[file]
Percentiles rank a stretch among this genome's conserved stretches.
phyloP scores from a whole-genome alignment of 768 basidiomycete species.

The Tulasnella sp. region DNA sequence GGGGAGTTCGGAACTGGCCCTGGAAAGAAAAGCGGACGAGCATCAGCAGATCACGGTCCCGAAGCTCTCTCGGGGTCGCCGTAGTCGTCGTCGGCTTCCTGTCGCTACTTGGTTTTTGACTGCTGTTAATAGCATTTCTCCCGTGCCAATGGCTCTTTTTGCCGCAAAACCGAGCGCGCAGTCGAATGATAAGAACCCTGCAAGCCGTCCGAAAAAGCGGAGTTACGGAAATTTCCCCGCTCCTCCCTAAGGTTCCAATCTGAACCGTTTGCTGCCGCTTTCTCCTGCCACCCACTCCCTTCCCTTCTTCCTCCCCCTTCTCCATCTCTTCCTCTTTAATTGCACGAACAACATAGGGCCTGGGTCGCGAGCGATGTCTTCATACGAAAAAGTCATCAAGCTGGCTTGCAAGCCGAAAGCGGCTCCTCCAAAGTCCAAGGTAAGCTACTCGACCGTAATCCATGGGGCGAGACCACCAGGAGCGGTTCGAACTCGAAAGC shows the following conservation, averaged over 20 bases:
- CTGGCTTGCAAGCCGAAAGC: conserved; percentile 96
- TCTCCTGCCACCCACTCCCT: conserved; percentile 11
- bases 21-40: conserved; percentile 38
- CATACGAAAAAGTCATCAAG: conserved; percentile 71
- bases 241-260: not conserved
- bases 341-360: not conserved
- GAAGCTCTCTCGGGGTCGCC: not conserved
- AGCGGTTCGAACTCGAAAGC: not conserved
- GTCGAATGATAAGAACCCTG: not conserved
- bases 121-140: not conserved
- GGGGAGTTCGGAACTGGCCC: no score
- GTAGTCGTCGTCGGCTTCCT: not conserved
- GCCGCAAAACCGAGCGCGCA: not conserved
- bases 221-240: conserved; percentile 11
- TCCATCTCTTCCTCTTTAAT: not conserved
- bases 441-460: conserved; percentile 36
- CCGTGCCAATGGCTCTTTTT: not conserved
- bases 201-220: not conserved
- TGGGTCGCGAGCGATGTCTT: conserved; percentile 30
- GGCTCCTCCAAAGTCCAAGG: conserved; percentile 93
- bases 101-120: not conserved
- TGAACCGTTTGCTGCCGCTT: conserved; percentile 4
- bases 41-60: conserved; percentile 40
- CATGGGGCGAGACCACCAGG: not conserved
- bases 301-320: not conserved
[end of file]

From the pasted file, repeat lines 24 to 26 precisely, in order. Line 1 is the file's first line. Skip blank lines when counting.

- bases 101-120: not conserved
- TGAACCGTTTGCTGCCGCTT: conserved; percentile 4
- bases 41-60: conserved; percentile 40